When admiring a new car, no one ever asks the owner how well its stops....just how well does it goes

Many drivers, drive in a false belief that if the car in front suddenly started braking, they would react and brake and end up stopped the same distance apart.

The total stopping distance of a vehicle is made up of 4 components.

  • Human Perception Time
  • Human Reaction Time
  • Vehicle Reaction Time
  • Vehicle Braking Capability

The human perception time; is how long the driver takes to see the hazard, and the brain realize it is a hazard requiring an immediate reaction. This perception time can be as long as ¼ to ½ a second.

Once the brain realizes danger, the human reaction time is how long the body takes to move the foot from accelerator to brake pedal. Again this reaction time can vary from ¼ - ¾ of a second.

These first 2 components of stopping distance are human factors and as such can be effected by tiredness, alcohol, fatigue and concentration levels. A perception and reaction time of 3 or 4 seconds is possible. 4 seconds at 100 km/hr means the car travels 110 metres before the brakes are applied.

Once the brake pedal is applied there is the vehicles reaction time which depends on the brake pedal free-play, hydraulic properties of the brake fluid and working order of the braking system.

This is why the tailgating car usually cannot stop, when the brake light came on in the car in front, this driver had already completed the perception, human and vehicle reaction periods. The following driver was perhaps 1 second to late in applying the brakes. At 100km/hr the car required 28 metres further to stop.

The last factor than determines the total stopping distance is the cars braking capability which depends on factors such as;

  • the type of braking system,
  • brake pad material,
  • brake alignment,
  • tyre pressures,
  • tyre tread and grip,
  • vehicle weight,
  • suspension system,
  • the co-efficient of friction of the road surface,
  • wind speed,
  • slope of road,
  • surface smoothness
  • the braking technique applied by the driver.

Worth noting is that from 50 to 100 kph the braking distance of a car will increase from 10 metres to 40 metres. When you double the speed of a car braking distance quadruples.

This is based on the laws of physics. When a car is moving it has kinetic energy, ½mv2. When the velocity doubles the kinetic energy quadruples. The braking capability does not increase when driving faster, there are no reserves of friction. As such in any vehicle when your speed doubles braking distance is four times larger.

BRAKING DISTANCE FROM 100 km/hr (real world testing)

The table below lists the BRAKING DISTANCE of various cars from 100 km/h. These cars were tested at different locations on different days.

Be careful comparing results as test results can vary depending on many factors including the road surface, how the speed was measured (as various cars have differing speedometer accuracies), the tyre pressures, fuel load and whether the car had only the driver or had additional passengers.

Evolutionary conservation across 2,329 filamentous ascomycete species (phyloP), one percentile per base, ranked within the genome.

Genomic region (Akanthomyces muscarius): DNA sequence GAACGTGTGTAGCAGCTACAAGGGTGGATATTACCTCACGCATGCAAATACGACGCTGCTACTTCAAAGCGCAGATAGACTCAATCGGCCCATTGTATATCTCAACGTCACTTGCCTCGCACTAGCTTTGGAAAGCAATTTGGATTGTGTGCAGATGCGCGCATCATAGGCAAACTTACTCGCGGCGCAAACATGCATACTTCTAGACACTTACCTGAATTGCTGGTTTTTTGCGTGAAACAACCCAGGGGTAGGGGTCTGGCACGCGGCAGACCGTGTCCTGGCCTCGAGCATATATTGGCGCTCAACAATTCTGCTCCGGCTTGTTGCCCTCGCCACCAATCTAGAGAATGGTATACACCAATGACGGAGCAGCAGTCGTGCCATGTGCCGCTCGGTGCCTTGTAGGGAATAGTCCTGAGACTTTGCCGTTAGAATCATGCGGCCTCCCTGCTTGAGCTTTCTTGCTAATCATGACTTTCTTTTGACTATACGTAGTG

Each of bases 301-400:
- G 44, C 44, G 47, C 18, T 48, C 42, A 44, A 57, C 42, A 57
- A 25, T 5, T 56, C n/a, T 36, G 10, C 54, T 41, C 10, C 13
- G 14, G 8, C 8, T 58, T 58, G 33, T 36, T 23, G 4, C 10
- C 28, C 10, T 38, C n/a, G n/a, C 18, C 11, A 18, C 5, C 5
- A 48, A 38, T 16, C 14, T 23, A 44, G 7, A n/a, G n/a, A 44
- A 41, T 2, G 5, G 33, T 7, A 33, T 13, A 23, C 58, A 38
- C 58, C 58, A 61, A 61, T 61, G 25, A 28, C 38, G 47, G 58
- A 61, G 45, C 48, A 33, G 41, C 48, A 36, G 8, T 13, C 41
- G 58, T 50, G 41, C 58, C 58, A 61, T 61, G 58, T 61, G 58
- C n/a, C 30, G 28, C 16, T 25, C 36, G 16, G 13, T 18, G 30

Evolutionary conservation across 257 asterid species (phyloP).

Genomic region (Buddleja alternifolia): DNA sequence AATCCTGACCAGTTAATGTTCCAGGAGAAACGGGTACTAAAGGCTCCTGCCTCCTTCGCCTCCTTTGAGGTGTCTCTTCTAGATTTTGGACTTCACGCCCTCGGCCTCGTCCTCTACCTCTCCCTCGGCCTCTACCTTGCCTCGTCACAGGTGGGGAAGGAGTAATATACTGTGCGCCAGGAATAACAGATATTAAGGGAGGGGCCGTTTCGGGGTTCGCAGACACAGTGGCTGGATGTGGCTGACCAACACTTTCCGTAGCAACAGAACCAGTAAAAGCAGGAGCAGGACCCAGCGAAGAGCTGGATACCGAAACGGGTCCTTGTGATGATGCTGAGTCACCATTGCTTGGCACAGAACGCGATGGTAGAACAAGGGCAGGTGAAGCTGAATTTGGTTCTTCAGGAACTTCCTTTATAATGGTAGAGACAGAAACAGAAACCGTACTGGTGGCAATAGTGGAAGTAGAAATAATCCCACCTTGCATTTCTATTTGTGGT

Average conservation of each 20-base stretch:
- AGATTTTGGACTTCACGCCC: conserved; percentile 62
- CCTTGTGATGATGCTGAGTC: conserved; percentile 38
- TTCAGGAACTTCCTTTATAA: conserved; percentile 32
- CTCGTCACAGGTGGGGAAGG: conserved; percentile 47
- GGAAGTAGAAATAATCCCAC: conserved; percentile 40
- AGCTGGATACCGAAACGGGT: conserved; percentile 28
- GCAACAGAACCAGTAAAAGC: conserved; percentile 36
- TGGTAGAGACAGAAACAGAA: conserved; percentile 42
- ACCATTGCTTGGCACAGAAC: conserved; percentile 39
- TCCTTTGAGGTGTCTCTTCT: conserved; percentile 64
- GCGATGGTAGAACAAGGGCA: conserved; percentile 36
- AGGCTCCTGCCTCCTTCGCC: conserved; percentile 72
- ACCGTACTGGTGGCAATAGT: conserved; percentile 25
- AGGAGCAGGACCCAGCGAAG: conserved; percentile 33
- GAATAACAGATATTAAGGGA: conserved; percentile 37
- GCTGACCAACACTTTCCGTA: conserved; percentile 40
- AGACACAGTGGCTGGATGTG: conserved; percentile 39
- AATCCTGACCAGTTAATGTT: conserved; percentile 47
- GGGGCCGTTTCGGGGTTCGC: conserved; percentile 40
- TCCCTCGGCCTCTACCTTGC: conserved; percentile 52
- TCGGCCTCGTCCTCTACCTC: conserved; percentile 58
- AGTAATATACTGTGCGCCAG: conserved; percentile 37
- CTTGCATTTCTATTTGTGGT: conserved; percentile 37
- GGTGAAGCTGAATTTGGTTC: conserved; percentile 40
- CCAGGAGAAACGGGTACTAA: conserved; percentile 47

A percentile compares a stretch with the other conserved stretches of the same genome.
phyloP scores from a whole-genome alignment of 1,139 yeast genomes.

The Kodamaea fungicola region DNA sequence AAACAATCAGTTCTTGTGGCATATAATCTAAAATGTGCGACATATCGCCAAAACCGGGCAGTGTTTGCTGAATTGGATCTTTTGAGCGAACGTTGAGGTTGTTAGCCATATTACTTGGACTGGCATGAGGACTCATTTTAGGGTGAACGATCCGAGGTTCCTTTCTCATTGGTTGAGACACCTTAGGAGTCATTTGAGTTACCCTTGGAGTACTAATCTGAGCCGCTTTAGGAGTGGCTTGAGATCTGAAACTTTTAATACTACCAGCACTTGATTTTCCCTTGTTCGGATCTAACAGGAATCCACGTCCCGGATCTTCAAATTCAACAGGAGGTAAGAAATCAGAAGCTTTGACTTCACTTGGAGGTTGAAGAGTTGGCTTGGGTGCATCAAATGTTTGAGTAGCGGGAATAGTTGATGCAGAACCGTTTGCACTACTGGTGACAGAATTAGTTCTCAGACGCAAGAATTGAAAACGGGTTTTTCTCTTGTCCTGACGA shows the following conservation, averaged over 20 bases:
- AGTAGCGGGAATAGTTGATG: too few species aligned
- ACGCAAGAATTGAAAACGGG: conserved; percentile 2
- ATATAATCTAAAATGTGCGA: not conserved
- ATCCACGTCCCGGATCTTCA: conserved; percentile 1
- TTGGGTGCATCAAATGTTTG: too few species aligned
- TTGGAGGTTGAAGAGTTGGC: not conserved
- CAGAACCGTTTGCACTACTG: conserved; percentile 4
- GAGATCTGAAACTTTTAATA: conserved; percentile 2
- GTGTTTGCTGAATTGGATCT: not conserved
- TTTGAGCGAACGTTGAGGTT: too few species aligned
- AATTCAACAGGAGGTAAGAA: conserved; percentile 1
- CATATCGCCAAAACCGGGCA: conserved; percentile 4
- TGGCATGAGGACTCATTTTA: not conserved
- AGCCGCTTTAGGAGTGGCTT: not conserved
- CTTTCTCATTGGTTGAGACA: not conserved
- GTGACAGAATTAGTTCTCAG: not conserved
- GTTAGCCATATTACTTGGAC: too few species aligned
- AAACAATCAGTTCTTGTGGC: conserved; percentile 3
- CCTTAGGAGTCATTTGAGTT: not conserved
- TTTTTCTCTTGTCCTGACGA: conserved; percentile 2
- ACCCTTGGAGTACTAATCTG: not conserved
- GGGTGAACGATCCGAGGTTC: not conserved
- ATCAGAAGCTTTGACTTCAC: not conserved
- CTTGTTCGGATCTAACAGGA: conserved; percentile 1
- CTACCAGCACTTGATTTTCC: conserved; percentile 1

Alfa MITO 37.61 Motor Magazine (Aust)
Alfa Giulietta QV 37.80 Motor Magazine (Aust)
Audi A5 Sportsback 37.62 Motor Magazine (Aust)
BMW 123D Hatch 37.95 Motor Magazine (Aust)
BMW 330D Coupe 36.63 Motor Magazine (Aust)
Chrysler 300C 38.72 Motor Magazine (Aust)
Holden VE Commodore SV6 39.86 Motor Magazine (Aust)
HSV GXP 37.76 Motor Magazine (Aust)
HSV GTS (WP tuned - 2011) 38.31 Motor Magazine (Aust)
Nissan GTR (R35 - 2011) 32.75 Motor Magazine (Aust)
Porsche 911 Turbo S (2011) 39.62 Motor Magazine (Aust)
Renault Megane RS250 36.34 Motor Magazine (Aust)
Renault RS Clio 200 36.43 Motor Magazine (Aust)
Subaru Impreza WRX 37.38 Motor Magazine (Aust)
Suzuki Alto 43.56 Motor Magazine (Aust)
W Golf GTD 37.58 Motor Magazine (Aust)
VW Golf R 39.57 Motor Magazine (Aust)
VW Golf GTI 39.36 Motor Magazine (Aust)
Volvo C30 TS 39.05 Motor Magazine (Aust)


This is a chart issued by a transport department. It shows reaction distance, braking distance and total stopping distance in a convenient diagram. However the devil is most definetly in detail.

This diagram suggests 60 metres of braking distance will be required by a car at 100 km/h. Resulting in a total stopping distance of 88 metres. There are many of these diagrams issued around the world and most tend to have a total stopping distance at 100 km/h within the range of 80 metres to 94 metres.

Real world testing data (see above table) suggests a modern car only requires a braking distance of less than 40 metres.

Now it is conceded that "worst-case scenarios" need to be considered as we all don't drive sportscars. However I suggest many government diagrams are at best "out-of-date" and at worst "exaggerated". Keep in mind any exaggeration is magnified in the government charts as the speeds increase.

(Written by Joel Neilsen, Managing Director, Safe Drive Training)